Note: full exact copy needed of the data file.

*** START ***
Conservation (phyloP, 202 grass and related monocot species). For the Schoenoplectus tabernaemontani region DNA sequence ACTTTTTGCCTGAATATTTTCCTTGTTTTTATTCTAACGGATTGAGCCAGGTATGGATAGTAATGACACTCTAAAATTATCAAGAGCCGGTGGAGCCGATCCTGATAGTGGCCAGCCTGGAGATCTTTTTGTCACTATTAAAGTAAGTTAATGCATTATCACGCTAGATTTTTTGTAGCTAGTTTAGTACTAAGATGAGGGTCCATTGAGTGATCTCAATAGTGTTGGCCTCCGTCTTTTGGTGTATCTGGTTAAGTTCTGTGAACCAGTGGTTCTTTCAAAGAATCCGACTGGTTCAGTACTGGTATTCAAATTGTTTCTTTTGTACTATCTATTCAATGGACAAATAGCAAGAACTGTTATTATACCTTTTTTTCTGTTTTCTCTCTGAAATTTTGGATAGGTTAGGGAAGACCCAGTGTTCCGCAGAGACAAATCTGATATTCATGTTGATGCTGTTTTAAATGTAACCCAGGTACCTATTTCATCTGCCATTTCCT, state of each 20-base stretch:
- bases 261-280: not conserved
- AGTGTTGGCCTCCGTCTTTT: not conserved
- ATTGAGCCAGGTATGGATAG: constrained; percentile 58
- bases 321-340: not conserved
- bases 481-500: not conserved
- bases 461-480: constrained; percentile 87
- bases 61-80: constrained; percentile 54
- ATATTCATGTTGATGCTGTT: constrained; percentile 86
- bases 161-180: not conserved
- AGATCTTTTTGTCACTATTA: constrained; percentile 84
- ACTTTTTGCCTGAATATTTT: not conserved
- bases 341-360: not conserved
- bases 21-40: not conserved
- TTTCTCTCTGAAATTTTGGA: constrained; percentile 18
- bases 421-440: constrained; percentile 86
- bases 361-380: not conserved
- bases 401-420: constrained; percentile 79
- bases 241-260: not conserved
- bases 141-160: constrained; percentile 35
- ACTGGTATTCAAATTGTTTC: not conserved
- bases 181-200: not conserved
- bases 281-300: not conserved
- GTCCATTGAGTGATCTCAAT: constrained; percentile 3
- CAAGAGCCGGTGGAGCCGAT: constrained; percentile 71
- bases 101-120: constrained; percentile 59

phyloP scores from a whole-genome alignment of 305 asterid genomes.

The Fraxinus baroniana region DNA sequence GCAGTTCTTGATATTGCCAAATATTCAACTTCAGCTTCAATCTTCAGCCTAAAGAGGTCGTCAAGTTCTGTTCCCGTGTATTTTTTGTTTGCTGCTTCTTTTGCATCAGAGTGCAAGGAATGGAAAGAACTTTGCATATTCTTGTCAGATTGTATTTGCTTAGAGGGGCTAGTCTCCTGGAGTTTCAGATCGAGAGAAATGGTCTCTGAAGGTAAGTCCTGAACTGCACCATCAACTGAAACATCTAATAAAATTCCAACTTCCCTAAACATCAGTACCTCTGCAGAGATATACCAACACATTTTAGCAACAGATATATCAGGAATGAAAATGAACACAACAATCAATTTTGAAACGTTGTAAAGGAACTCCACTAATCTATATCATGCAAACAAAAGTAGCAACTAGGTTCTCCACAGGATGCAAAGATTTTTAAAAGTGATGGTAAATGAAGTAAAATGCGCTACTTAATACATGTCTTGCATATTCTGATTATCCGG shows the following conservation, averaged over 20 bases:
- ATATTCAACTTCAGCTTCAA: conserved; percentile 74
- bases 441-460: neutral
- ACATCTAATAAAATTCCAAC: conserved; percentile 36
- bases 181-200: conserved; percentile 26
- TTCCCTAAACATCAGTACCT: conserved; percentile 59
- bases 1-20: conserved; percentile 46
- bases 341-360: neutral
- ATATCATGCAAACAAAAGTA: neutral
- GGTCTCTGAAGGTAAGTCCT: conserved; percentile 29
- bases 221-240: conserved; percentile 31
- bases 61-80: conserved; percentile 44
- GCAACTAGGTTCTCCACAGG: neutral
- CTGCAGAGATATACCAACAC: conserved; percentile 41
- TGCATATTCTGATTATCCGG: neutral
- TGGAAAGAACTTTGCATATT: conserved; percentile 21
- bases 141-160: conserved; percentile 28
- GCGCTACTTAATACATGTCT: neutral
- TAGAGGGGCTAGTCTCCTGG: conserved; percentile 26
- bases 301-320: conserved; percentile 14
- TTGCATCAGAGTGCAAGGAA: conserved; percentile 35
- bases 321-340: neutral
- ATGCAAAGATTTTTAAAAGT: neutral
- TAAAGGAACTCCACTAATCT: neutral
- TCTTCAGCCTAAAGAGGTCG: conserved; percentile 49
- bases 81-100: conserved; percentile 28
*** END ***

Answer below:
Conservation (phyloP, 202 grass and related monocot species). For the Schoenoplectus tabernaemontani region DNA sequence ACTTTTTGCCTGAATATTTTCCTTGTTTTTATTCTAACGGATTGAGCCAGGTATGGATAGTAATGACACTCTAAAATTATCAAGAGCCGGTGGAGCCGATCCTGATAGTGGCCAGCCTGGAGATCTTTTTGTCACTATTAAAGTAAGTTAATGCATTATCACGCTAGATTTTTTGTAGCTAGTTTAGTACTAAGATGAGGGTCCATTGAGTGATCTCAATAGTGTTGGCCTCCGTCTTTTGGTGTATCTGGTTAAGTTCTGTGAACCAGTGGTTCTTTCAAAGAATCCGACTGGTTCAGTACTGGTATTCAAATTGTTTCTTTTGTACTATCTATTCAATGGACAAATAGCAAGAACTGTTATTATACCTTTTTTTCTGTTTTCTCTCTGAAATTTTGGATAGGTTAGGGAAGACCCAGTGTTCCGCAGAGACAAATCTGATATTCATGTTGATGCTGTTTTAAATGTAACCCAGGTACCTATTTCATCTGCCATTTCCT, state of each 20-base stretch:
- bases 261-280: not conserved
- AGTGTTGGCCTCCGTCTTTT: not conserved
- ATTGAGCCAGGTATGGATAG: constrained; percentile 58
- bases 321-340: not conserved
- bases 481-500: not conserved
- bases 461-480: constrained; percentile 87
- bases 61-80: constrained; percentile 54
- ATATTCATGTTGATGCTGTT: constrained; percentile 86
- bases 161-180: not conserved
- AGATCTTTTTGTCACTATTA: constrained; percentile 84
- ACTTTTTGCCTGAATATTTT: not conserved
- bases 341-360: not conserved
- bases 21-40: not conserved
- TTTCTCTCTGAAATTTTGGA: constrained; percentile 18
- bases 421-440: constrained; percentile 86
- bases 361-380: not conserved
- bases 401-420: constrained; percentile 79
- bases 241-260: not conserved
- bases 141-160: constrained; percentile 35
- ACTGGTATTCAAATTGTTTC: not conserved
- bases 181-200: not conserved
- bases 281-300: not conserved
- GTCCATTGAGTGATCTCAAT: constrained; percentile 3
- CAAGAGCCGGTGGAGCCGAT: constrained; percentile 71
- bases 101-120: constrained; percentile 59

phyloP scores from a whole-genome alignment of 305 asterid genomes.

The Fraxinus baroniana region DNA sequence GCAGTTCTTGATATTGCCAAATATTCAACTTCAGCTTCAATCTTCAGCCTAAAGAGGTCGTCAAGTTCTGTTCCCGTGTATTTTTTGTTTGCTGCTTCTTTTGCATCAGAGTGCAAGGAATGGAAAGAACTTTGCATATTCTTGTCAGATTGTATTTGCTTAGAGGGGCTAGTCTCCTGGAGTTTCAGATCGAGAGAAATGGTCTCTGAAGGTAAGTCCTGAACTGCACCATCAACTGAAACATCTAATAAAATTCCAACTTCCCTAAACATCAGTACCTCTGCAGAGATATACCAACACATTTTAGCAACAGATATATCAGGAATGAAAATGAACACAACAATCAATTTTGAAACGTTGTAAAGGAACTCCACTAATCTATATCATGCAAACAAAAGTAGCAACTAGGTTCTCCACAGGATGCAAAGATTTTTAAAAGTGATGGTAAATGAAGTAAAATGCGCTACTTAATACATGTCTTGCATATTCTGATTATCCGG shows the following conservation, averaged over 20 bases:
- ATATTCAACTTCAGCTTCAA: conserved; percentile 74
- bases 441-460: neutral
- ACATCTAATAAAATTCCAAC: conserved; percentile 36
- bases 181-200: conserved; percentile 26
- TTCCCTAAACATCAGTACCT: conserved; percentile 59
- bases 1-20: conserved; percentile 46
- bases 341-360: neutral
- ATATCATGCAAACAAAAGTA: neutral
- GGTCTCTGAAGGTAAGTCCT: conserved; percentile 29
- bases 221-240: conserved; percentile 31
- bases 61-80: conserved; percentile 44
- GCAACTAGGTTCTCCACAGG: neutral
- CTGCAGAGATATACCAACAC: conserved; percentile 41
- TGCATATTCTGATTATCCGG: neutral
- TGGAAAGAACTTTGCATATT: conserved; percentile 21
- bases 141-160: conserved; percentile 28
- GCGCTACTTAATACATGTCT: neutral
- TAGAGGGGCTAGTCTCCTGG: conserved; percentile 26
- bases 301-320: conserved; percentile 14
- TTGCATCAGAGTGCAAGGAA: conserved; percentile 35
- bases 321-340: neutral
- ATGCAAAGATTTTTAAAAGT: neutral
- TAAAGGAACTCCACTAATCT: neutral
- TCTTCAGCCTAAAGAGGTCG: conserved; percentile 49
- bases 81-100: conserved; percentile 28